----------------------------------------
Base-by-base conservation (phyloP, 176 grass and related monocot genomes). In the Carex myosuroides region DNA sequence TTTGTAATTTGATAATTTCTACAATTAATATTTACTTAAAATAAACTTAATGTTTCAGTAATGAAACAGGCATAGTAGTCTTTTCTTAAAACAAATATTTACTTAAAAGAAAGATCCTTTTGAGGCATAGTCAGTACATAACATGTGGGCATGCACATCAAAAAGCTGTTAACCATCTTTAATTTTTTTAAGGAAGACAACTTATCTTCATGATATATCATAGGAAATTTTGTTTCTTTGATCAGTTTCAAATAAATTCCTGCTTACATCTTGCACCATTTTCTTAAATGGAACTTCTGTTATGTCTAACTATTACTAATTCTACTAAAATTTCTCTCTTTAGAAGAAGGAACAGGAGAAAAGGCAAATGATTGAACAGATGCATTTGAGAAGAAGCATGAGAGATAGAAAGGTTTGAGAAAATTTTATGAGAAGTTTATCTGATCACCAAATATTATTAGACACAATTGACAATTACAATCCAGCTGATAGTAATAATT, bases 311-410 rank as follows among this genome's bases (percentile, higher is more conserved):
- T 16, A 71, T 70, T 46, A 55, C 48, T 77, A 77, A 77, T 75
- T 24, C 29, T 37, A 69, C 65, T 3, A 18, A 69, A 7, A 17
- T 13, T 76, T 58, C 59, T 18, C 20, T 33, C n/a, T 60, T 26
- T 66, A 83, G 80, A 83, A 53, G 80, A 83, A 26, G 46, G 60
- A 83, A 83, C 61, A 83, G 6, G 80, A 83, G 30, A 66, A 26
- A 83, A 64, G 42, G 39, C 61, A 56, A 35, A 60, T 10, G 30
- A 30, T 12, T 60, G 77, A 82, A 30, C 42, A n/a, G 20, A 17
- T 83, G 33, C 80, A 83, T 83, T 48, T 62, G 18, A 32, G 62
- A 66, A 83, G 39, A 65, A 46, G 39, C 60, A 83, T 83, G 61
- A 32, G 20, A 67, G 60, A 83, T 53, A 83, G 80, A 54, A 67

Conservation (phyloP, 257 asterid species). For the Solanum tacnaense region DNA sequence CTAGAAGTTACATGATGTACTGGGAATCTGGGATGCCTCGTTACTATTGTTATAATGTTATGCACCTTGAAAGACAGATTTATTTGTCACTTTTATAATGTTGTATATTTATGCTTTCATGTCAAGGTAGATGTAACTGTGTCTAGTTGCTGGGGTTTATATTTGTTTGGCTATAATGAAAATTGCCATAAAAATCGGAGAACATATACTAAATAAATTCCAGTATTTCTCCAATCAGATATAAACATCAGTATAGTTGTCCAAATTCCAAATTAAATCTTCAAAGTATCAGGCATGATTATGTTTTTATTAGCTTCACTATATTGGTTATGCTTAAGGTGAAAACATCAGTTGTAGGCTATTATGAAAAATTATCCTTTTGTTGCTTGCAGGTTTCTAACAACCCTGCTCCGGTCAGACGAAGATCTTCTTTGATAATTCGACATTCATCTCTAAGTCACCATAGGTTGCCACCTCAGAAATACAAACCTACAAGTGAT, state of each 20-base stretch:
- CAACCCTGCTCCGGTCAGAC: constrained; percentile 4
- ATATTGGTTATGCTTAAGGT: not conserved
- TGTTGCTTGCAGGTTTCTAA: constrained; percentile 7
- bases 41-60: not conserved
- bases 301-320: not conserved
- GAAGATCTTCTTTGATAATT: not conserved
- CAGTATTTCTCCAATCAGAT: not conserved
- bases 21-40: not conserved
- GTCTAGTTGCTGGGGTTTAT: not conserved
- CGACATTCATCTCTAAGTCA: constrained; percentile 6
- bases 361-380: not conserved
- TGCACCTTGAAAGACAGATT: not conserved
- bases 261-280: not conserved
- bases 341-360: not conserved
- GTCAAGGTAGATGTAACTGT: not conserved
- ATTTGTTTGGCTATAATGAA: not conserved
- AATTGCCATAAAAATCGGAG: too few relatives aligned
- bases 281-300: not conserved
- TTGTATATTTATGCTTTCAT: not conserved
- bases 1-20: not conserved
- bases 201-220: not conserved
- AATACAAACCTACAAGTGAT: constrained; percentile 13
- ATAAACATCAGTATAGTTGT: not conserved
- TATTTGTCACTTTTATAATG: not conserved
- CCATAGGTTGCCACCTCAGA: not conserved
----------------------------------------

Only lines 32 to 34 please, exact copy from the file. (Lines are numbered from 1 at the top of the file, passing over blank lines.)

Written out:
- bases 1-20: not conserved
- bases 201-220: not conserved
- AATACAAACCTACAAGTGAT: constrained; percentile 13